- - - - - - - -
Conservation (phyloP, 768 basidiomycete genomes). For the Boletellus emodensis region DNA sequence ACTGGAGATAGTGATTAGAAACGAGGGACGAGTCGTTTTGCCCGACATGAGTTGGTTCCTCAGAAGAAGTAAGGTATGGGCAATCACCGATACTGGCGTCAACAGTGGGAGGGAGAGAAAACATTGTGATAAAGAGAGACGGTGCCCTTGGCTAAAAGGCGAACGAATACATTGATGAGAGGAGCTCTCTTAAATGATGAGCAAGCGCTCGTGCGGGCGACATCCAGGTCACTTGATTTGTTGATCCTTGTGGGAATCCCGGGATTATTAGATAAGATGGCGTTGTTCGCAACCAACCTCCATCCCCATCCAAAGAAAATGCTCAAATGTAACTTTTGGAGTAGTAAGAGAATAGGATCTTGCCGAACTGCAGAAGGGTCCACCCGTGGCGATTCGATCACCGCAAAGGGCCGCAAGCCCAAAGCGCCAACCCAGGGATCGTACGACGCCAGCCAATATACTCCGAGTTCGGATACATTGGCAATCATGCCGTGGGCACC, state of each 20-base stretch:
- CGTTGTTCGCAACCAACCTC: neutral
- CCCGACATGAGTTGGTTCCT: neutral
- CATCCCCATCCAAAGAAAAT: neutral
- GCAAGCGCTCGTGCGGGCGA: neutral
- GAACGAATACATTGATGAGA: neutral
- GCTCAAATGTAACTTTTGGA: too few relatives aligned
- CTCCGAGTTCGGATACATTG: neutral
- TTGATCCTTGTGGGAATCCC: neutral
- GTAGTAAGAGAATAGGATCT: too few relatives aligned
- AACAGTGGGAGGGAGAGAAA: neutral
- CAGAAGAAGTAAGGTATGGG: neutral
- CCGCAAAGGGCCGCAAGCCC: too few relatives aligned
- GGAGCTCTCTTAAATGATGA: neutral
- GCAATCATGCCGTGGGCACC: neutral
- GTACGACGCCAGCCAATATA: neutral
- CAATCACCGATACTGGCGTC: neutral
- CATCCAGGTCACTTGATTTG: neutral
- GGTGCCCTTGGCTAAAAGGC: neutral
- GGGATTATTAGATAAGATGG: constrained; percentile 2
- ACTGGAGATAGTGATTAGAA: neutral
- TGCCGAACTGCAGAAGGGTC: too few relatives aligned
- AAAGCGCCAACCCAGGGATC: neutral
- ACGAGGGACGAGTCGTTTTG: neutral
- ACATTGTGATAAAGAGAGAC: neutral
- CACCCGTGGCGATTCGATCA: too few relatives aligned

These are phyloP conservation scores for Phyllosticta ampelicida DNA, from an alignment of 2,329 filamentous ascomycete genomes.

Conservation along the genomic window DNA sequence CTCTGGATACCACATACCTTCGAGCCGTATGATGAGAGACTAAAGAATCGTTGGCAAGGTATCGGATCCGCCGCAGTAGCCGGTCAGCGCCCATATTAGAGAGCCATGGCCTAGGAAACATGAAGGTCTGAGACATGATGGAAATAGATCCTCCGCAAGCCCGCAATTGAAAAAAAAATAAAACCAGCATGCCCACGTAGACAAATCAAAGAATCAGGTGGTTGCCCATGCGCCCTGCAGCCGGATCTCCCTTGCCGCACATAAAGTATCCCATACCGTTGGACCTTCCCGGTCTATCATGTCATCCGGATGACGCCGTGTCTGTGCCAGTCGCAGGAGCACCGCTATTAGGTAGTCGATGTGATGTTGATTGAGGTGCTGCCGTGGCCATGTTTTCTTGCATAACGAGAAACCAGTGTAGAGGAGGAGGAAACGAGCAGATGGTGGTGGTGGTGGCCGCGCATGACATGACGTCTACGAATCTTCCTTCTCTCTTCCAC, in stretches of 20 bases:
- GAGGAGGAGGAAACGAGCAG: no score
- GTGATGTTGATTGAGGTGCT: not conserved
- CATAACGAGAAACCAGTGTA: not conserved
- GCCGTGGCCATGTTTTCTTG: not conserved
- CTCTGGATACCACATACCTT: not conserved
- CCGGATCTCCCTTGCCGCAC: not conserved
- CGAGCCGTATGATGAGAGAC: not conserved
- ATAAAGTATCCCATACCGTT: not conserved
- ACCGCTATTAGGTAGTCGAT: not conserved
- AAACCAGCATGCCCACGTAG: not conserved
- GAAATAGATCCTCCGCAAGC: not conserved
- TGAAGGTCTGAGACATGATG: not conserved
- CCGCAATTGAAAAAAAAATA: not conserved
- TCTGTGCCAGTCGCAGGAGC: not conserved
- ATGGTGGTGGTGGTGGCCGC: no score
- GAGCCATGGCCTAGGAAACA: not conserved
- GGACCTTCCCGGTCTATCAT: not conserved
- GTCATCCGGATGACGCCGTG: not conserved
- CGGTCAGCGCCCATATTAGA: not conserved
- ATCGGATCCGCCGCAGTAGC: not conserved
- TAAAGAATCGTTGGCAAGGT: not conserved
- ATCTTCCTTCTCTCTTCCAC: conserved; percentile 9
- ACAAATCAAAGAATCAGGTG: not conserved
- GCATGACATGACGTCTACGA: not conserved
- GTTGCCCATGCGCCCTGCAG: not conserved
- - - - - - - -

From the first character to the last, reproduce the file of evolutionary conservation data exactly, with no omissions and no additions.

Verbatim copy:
Conservation (phyloP, 768 basidiomycete genomes). For the Boletellus emodensis region DNA sequence ACTGGAGATAGTGATTAGAAACGAGGGACGAGTCGTTTTGCCCGACATGAGTTGGTTCCTCAGAAGAAGTAAGGTATGGGCAATCACCGATACTGGCGTCAACAGTGGGAGGGAGAGAAAACATTGTGATAAAGAGAGACGGTGCCCTTGGCTAAAAGGCGAACGAATACATTGATGAGAGGAGCTCTCTTAAATGATGAGCAAGCGCTCGTGCGGGCGACATCCAGGTCACTTGATTTGTTGATCCTTGTGGGAATCCCGGGATTATTAGATAAGATGGCGTTGTTCGCAACCAACCTCCATCCCCATCCAAAGAAAATGCTCAAATGTAACTTTTGGAGTAGTAAGAGAATAGGATCTTGCCGAACTGCAGAAGGGTCCACCCGTGGCGATTCGATCACCGCAAAGGGCCGCAAGCCCAAAGCGCCAACCCAGGGATCGTACGACGCCAGCCAATATACTCCGAGTTCGGATACATTGGCAATCATGCCGTGGGCACC, state of each 20-base stretch:
- CGTTGTTCGCAACCAACCTC: neutral
- CCCGACATGAGTTGGTTCCT: neutral
- CATCCCCATCCAAAGAAAAT: neutral
- GCAAGCGCTCGTGCGGGCGA: neutral
- GAACGAATACATTGATGAGA: neutral
- GCTCAAATGTAACTTTTGGA: too few relatives aligned
- CTCCGAGTTCGGATACATTG: neutral
- TTGATCCTTGTGGGAATCCC: neutral
- GTAGTAAGAGAATAGGATCT: too few relatives aligned
- AACAGTGGGAGGGAGAGAAA: neutral
- CAGAAGAAGTAAGGTATGGG: neutral
- CCGCAAAGGGCCGCAAGCCC: too few relatives aligned
- GGAGCTCTCTTAAATGATGA: neutral
- GCAATCATGCCGTGGGCACC: neutral
- GTACGACGCCAGCCAATATA: neutral
- CAATCACCGATACTGGCGTC: neutral
- CATCCAGGTCACTTGATTTG: neutral
- GGTGCCCTTGGCTAAAAGGC: neutral
- GGGATTATTAGATAAGATGG: constrained; percentile 2
- ACTGGAGATAGTGATTAGAA: neutral
- TGCCGAACTGCAGAAGGGTC: too few relatives aligned
- AAAGCGCCAACCCAGGGATC: neutral
- ACGAGGGACGAGTCGTTTTG: neutral
- ACATTGTGATAAAGAGAGAC: neutral
- CACCCGTGGCGATTCGATCA: too few relatives aligned

These are phyloP conservation scores for Phyllosticta ampelicida DNA, from an alignment of 2,329 filamentous ascomycete genomes.

Conservation along the genomic window DNA sequence CTCTGGATACCACATACCTTCGAGCCGTATGATGAGAGACTAAAGAATCGTTGGCAAGGTATCGGATCCGCCGCAGTAGCCGGTCAGCGCCCATATTAGAGAGCCATGGCCTAGGAAACATGAAGGTCTGAGACATGATGGAAATAGATCCTCCGCAAGCCCGCAATTGAAAAAAAAATAAAACCAGCATGCCCACGTAGACAAATCAAAGAATCAGGTGGTTGCCCATGCGCCCTGCAGCCGGATCTCCCTTGCCGCACATAAAGTATCCCATACCGTTGGACCTTCCCGGTCTATCATGTCATCCGGATGACGCCGTGTCTGTGCCAGTCGCAGGAGCACCGCTATTAGGTAGTCGATGTGATGTTGATTGAGGTGCTGCCGTGGCCATGTTTTCTTGCATAACGAGAAACCAGTGTAGAGGAGGAGGAAACGAGCAGATGGTGGTGGTGGTGGCCGCGCATGACATGACGTCTACGAATCTTCCTTCTCTCTTCCAC, in stretches of 20 bases:
- GAGGAGGAGGAAACGAGCAG: no score
- GTGATGTTGATTGAGGTGCT: not conserved
- CATAACGAGAAACCAGTGTA: not conserved
- GCCGTGGCCATGTTTTCTTG: not conserved
- CTCTGGATACCACATACCTT: not conserved
- CCGGATCTCCCTTGCCGCAC: not conserved
- CGAGCCGTATGATGAGAGAC: not conserved
- ATAAAGTATCCCATACCGTT: not conserved
- ACCGCTATTAGGTAGTCGAT: not conserved
- AAACCAGCATGCCCACGTAG: not conserved
- GAAATAGATCCTCCGCAAGC: not conserved
- TGAAGGTCTGAGACATGATG: not conserved
- CCGCAATTGAAAAAAAAATA: not conserved
- TCTGTGCCAGTCGCAGGAGC: not conserved
- ATGGTGGTGGTGGTGGCCGC: no score
- GAGCCATGGCCTAGGAAACA: not conserved
- GGACCTTCCCGGTCTATCAT: not conserved
- GTCATCCGGATGACGCCGTG: not conserved
- CGGTCAGCGCCCATATTAGA: not conserved
- ATCGGATCCGCCGCAGTAGC: not conserved
- TAAAGAATCGTTGGCAAGGT: not conserved
- ATCTTCCTTCTCTCTTCCAC: conserved; percentile 9
- ACAAATCAAAGAATCAGGTG: not conserved
- GCATGACATGACGTCTACGA: not conserved
- GTTGCCCATGCGCCCTGCAG: not conserved